An Imperative Need for Research on the Role of Environmental Factors in Transmission of Novel Coronavirus (COVID-19)

On this blog, we have previously highlighted the recently produced open access Environmental Science and Technology ‘virtual issue’, collating numerous years of research on the fate and behaviour of enveloped viruses in the environment.

This virtual issue includes a current “scientific opinion” (non-peer reviewed) piece by four researchers, Guangbo Qu (Chinese Academy of Sciences), Xiangdong Li (The Hong Kong Polytechnic University), Ligang Hu (Chinese Academy of Sciences), and Guibin Jiang (Chinese Academy of Sciences). The focus of this scientific opinion is on the need for research on the role of environmental factors in transmission of SARS-CoV-2.

Although certainly not a dominant transmission pathway, these authors argue that faecal transmission routes should be considered based on reports of SARS-CoV-2 detection in faecal samples of infected patients. They describe how studies have shown that SARS-CoV can survive in [somewhat synthetic] stool samples for four days. They write that in one study, surrogate coronaviruses were reported to remain infectious in water and sewage for periods of days to weeks. At room temperature, in pure water, or pasteurised settled sewage, these researchers reported that the time required for 2 Log10 (99%) reduction of virus infectivity (for surrogate coronaviruses) was several days.

The authors argue that infected faecal material in wastewater can generate further transmission routes, including through aerosols produced by toilet flushing. They remind us that a contaminated faulty sewage system in a high-rise housing estate was previously linked to a SARS outbreak in Hong Kong.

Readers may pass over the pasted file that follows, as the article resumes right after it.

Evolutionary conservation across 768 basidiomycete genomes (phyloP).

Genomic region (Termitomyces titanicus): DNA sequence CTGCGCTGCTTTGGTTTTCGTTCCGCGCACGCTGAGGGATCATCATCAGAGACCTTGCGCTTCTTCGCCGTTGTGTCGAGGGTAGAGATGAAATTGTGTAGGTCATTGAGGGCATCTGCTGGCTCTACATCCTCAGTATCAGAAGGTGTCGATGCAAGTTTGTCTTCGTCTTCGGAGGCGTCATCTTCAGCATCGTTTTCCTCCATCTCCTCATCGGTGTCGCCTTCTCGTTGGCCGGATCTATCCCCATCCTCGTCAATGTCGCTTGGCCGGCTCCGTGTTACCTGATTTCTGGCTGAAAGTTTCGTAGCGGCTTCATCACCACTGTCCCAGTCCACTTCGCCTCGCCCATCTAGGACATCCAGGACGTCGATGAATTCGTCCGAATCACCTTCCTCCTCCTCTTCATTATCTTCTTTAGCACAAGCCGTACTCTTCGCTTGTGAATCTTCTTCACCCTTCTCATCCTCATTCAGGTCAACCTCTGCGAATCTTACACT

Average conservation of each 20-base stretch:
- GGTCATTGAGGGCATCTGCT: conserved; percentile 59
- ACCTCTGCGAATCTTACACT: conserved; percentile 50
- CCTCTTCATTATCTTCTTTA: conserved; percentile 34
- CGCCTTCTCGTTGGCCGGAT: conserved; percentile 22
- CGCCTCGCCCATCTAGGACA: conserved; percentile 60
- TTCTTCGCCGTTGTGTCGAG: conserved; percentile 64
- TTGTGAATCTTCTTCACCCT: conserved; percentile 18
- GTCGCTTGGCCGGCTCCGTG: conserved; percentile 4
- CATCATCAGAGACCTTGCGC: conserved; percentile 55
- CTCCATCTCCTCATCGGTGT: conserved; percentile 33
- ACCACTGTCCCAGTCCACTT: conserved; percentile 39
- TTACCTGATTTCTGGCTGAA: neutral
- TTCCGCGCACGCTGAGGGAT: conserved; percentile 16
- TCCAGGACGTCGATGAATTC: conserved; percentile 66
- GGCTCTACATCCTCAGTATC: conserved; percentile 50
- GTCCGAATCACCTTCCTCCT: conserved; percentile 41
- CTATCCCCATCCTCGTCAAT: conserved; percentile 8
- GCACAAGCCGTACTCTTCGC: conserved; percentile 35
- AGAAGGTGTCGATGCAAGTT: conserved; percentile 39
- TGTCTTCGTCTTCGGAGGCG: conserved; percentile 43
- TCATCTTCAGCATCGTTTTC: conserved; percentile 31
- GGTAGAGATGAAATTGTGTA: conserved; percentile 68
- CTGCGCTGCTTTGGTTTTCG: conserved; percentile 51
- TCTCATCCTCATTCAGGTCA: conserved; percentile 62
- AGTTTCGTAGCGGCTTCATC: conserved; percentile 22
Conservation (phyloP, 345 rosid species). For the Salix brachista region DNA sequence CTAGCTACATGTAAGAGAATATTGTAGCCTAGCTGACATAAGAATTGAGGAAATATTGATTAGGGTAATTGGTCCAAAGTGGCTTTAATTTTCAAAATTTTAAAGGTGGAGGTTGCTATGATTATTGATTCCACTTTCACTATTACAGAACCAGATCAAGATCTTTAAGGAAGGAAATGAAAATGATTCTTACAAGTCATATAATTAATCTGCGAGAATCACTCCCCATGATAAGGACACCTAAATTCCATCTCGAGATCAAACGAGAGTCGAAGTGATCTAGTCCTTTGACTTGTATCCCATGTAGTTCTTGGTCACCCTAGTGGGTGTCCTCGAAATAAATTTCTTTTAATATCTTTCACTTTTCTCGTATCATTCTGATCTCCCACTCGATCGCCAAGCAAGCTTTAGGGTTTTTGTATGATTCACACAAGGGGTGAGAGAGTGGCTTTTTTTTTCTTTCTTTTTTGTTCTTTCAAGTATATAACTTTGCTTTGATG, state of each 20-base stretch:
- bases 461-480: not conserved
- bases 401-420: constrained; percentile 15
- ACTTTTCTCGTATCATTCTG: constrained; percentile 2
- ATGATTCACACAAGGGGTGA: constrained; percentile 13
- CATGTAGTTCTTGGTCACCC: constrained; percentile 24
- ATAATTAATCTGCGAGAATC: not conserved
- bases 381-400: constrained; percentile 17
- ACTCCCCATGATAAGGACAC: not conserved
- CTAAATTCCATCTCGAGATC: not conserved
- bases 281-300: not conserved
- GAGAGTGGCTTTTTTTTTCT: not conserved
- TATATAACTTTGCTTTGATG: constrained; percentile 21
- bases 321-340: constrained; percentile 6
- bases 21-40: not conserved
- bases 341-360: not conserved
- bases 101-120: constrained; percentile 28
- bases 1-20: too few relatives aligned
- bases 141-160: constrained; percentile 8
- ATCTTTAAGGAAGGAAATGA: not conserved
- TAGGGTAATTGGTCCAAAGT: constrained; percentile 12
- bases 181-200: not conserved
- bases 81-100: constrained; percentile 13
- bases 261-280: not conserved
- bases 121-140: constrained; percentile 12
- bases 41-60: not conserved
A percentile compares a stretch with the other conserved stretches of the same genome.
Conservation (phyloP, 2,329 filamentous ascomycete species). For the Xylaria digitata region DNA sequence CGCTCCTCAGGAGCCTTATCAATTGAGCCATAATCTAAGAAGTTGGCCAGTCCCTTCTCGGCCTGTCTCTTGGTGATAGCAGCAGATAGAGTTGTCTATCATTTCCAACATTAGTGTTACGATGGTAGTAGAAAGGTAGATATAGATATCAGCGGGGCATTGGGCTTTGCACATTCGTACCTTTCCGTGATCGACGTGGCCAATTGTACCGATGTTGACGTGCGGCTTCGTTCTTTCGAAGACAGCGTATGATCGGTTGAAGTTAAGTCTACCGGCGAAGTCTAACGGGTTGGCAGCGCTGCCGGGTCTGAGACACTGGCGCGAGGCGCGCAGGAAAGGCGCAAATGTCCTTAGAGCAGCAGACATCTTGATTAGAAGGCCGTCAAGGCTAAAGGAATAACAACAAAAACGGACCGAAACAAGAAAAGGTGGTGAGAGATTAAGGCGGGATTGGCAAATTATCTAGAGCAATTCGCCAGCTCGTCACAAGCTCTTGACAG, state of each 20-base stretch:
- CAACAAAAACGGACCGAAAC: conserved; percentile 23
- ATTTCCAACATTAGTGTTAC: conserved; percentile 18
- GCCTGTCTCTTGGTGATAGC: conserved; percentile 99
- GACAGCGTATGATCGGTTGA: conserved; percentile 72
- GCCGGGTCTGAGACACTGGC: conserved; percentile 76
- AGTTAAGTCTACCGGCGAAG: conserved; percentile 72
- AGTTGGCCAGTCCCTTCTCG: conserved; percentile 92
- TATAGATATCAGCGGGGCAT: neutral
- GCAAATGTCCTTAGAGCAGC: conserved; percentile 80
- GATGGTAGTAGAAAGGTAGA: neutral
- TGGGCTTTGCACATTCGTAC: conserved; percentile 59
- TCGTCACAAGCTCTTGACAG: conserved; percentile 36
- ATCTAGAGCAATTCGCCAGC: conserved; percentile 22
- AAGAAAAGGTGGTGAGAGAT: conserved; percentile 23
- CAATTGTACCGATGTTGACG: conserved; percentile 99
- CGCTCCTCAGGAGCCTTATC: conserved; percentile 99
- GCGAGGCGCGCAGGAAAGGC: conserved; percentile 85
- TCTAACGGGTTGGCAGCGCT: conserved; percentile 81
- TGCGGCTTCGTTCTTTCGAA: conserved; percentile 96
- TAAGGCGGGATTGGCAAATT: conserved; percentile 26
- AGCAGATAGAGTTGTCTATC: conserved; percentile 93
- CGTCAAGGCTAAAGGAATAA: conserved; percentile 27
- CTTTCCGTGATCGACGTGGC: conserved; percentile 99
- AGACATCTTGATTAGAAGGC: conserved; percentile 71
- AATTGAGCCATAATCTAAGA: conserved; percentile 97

A further potential transmission route proposed in this opinion article is via airborne dust. Poor air pollution, with high levels of particular matter, occurs frequently in some developing countries, and the potential roles of dust and particulate matter in the transmission (and possible long-range transfer) of SARS-CoV-2 remain uninvestigated.

The concluding message from this opinion piece is that the survival of SARS-CoV-2 in various environmental media, including water, airborne particulate matter, dust, and sewage, under a variety of environmental conditions, warrant systematic investigation.


Qu G, Li X, Hu L and Jiang G (2020) An Imperative Need for Research on the Role of Environmental Factors in Transmission of Novel Coronavirus (COVID-19). Environmental Science & Technology.

Published by Stuart Khan

Professor of Civil & Environmental Engineering, University of New South Wales

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